His theory, to a certain extent, partakes of the same notion. The following passage contains a perspicuous exposition of it:—

"Moses, Deut. xxiv. i, established a grave and prudent law, full of moral equity, full of due consideration towards nature, that cannot be resisted, a law consenting with the wisest men and civilest nations: that when a man hath married a wife, if it come to pass that he cannot love her by reason of some displeasing natural quality or unfitness in her, let him write her a bill of divorce. The intent of which law undoubtedly was this: that if any good and peaceable man should discover some helpless disagreement or dislike, either of mind or body, whereby he could not cheerfully perform the duty of a husband without the perpetual dissembling of offense and disturbance to his spirit,—rather than to live uncomfortably and unhappy both to himself and to his wife, rather than to continue undertaking a duty which he could not possibly discharge, he might dismiss her whom he could not tolerably, and so not conscionably, retain. And this law the Spirit of God by the mouth of Solomon, Prov. xxx. 21, 23, testifies to be a good and a necessary law, by granting it that 'a hated woman' (for so the Hebrew word signifies, rather than 'odious,' though it come all to one),—that 'a hated woman, when she is married, is a thing that the earth cannot bear.'"

And he complains that the civil law of modern states interferes with the "domestical prerogative of the husband."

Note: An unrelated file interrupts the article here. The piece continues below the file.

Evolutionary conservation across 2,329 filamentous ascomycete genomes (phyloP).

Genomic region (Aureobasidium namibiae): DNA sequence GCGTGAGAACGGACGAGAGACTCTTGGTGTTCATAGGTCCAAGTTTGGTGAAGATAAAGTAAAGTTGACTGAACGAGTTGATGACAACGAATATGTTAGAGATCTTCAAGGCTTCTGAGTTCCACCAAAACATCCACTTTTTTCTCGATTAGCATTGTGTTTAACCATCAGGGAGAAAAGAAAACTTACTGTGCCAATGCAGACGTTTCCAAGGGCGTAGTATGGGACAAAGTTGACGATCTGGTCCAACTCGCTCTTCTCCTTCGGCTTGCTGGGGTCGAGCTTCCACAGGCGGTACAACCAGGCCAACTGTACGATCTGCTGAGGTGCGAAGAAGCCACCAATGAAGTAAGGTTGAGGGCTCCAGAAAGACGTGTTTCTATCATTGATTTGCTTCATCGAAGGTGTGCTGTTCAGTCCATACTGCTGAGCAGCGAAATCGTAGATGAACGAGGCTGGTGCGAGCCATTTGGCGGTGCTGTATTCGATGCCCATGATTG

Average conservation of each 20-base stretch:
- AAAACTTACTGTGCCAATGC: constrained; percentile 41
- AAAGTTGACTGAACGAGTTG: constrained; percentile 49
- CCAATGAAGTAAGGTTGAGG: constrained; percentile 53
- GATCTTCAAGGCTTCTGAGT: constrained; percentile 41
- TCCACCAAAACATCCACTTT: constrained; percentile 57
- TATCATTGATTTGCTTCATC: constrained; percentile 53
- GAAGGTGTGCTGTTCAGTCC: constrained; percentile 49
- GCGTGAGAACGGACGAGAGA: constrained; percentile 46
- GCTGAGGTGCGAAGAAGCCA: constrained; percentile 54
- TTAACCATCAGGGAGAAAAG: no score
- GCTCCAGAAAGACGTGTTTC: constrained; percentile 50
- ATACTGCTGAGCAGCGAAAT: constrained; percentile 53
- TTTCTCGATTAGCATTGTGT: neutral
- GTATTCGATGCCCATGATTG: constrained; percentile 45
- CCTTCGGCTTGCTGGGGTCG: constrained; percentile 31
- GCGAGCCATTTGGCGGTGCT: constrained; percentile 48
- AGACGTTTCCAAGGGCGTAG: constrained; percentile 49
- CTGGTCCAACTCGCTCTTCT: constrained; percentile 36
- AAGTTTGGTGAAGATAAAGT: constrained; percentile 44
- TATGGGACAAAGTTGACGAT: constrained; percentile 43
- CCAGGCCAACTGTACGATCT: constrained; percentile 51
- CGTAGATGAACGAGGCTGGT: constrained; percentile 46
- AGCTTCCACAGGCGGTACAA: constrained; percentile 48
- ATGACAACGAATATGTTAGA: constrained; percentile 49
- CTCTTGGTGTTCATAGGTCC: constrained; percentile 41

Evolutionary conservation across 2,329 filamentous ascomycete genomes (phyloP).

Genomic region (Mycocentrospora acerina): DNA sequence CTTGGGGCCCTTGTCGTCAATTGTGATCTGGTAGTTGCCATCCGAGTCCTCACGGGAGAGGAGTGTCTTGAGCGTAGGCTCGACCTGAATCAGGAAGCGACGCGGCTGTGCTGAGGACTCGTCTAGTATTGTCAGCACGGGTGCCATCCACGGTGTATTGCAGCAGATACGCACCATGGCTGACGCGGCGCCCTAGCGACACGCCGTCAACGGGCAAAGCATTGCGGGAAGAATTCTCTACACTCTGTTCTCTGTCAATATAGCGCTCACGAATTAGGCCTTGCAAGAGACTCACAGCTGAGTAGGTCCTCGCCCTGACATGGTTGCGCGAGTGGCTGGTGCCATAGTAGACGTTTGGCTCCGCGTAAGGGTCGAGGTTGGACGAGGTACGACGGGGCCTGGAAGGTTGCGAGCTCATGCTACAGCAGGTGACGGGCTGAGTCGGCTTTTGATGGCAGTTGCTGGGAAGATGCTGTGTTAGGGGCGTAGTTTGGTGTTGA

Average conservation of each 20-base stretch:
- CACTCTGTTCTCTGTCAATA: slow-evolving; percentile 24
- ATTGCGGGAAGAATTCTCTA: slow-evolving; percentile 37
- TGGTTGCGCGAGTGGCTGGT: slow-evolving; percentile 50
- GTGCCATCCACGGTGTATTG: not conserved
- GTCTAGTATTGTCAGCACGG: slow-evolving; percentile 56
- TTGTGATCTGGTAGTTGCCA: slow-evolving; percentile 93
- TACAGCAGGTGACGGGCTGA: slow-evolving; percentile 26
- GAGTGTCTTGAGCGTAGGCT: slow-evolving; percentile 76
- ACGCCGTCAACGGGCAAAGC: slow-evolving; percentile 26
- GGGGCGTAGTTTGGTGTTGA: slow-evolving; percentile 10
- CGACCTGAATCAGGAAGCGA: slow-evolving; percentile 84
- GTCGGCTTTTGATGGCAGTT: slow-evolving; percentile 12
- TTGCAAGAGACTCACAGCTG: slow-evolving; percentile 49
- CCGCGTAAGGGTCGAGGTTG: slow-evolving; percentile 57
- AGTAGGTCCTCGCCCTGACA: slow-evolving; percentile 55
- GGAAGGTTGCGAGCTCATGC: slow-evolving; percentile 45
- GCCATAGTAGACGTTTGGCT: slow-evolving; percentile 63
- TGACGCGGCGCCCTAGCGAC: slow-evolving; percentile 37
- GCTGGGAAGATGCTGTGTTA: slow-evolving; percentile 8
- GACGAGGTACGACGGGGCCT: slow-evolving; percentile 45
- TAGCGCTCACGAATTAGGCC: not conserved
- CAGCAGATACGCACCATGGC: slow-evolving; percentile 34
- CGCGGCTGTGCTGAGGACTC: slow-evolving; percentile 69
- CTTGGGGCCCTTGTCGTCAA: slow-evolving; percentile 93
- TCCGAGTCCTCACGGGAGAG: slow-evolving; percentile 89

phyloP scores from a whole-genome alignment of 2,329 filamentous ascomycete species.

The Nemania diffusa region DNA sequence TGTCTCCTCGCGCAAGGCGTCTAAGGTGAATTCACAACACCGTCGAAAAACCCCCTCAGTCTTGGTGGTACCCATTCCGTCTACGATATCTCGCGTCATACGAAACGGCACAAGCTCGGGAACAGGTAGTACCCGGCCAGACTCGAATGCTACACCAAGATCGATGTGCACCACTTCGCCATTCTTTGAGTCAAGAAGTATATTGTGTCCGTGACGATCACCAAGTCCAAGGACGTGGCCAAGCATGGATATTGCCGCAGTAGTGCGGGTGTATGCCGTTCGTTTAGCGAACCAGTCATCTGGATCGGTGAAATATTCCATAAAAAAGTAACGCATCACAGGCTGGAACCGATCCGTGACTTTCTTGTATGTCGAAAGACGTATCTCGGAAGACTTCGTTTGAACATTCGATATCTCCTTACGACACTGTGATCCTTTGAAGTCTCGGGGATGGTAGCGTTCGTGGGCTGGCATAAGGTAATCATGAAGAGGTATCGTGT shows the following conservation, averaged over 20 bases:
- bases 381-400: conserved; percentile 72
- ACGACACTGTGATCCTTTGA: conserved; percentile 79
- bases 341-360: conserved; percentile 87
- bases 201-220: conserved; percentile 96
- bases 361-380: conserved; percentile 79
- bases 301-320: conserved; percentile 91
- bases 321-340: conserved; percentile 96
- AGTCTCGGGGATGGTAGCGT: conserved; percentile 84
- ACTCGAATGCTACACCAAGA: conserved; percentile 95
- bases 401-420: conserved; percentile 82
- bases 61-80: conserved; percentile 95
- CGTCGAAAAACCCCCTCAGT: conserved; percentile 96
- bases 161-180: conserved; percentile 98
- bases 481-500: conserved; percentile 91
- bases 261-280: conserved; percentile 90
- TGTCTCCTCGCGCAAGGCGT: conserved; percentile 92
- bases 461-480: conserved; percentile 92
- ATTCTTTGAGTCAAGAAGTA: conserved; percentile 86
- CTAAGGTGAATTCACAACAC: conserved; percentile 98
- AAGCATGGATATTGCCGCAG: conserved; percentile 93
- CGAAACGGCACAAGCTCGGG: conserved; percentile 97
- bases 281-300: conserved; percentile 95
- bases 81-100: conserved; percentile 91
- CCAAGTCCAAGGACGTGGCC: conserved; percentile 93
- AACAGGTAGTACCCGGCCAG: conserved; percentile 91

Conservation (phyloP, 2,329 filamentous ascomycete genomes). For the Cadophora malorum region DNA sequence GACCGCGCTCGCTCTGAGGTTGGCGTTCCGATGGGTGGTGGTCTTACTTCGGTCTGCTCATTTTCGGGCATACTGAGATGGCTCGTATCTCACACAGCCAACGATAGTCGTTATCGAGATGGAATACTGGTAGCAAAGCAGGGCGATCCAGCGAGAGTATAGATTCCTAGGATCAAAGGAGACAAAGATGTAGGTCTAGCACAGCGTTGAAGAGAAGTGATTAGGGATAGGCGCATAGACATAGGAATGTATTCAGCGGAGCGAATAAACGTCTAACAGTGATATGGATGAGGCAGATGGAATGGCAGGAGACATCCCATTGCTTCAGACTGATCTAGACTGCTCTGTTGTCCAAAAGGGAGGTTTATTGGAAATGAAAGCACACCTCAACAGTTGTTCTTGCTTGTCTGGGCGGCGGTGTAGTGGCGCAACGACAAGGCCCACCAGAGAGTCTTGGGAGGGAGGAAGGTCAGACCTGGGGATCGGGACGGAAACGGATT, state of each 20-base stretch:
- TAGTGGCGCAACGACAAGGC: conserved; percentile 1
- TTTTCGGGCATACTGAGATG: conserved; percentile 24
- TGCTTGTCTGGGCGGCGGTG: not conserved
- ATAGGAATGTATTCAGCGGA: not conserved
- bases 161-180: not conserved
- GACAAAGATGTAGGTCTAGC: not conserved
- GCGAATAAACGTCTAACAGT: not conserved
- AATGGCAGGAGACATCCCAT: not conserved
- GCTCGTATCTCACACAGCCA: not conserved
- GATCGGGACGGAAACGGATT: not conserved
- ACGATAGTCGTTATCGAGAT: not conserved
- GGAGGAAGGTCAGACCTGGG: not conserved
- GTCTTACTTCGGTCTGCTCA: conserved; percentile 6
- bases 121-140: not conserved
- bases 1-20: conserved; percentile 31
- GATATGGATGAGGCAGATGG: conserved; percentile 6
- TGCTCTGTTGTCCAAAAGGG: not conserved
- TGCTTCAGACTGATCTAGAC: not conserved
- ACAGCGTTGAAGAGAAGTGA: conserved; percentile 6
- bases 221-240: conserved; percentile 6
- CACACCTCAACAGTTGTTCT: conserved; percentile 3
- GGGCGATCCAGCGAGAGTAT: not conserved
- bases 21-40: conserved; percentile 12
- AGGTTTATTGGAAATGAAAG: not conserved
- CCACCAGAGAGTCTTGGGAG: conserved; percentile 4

His notion would seem to have been that a husband was bound not to dismiss his wife, except for a reason really sufficient; such as a thoroughly incompatible temper, an incorrigible "muteness," and a desertion like that of Mrs. Milton. But he scarcely liked to admit that in the use of this power he should be subject to the correction of human tribunals. He thought that the circumstances of each case depended upon "utterless facts"; and that it was practically impossible for a civil court to decide on a subject so delicate in its essence, and so imperceptible in its data. But though amiable men doubtless suffer much from the deficiencies of their wives, we should hardly like to intrust them, in their own cases, with a jurisdiction so prompt and summary.

We are far from being concerned, however, just now, with the doctrine of divorce on its intrinsic merits: we were only intending to give such an account of Milton's opinions upon it as might serve to illustrate his character. We think we have shown that it is possible there may have been in his domestic relations, a little overweening pride; a tendency to overrate the true extent of masculine rights, and to dwell on his wife's duty to be social towards him rather than on his duty to be social towards her,—to be rather sullen whenever she was not quite cheerful. Still, we are not defending a lady for leaving her husband for defects of such inferior magnitude. Few households would be kept together, if the right of transition were exercised on such trifling occasions. We are but suggesting that she may share the excuse which our great satirist has suggested for another unreliable lady: "My mother was an angel; but angels are not always commodes à vivre."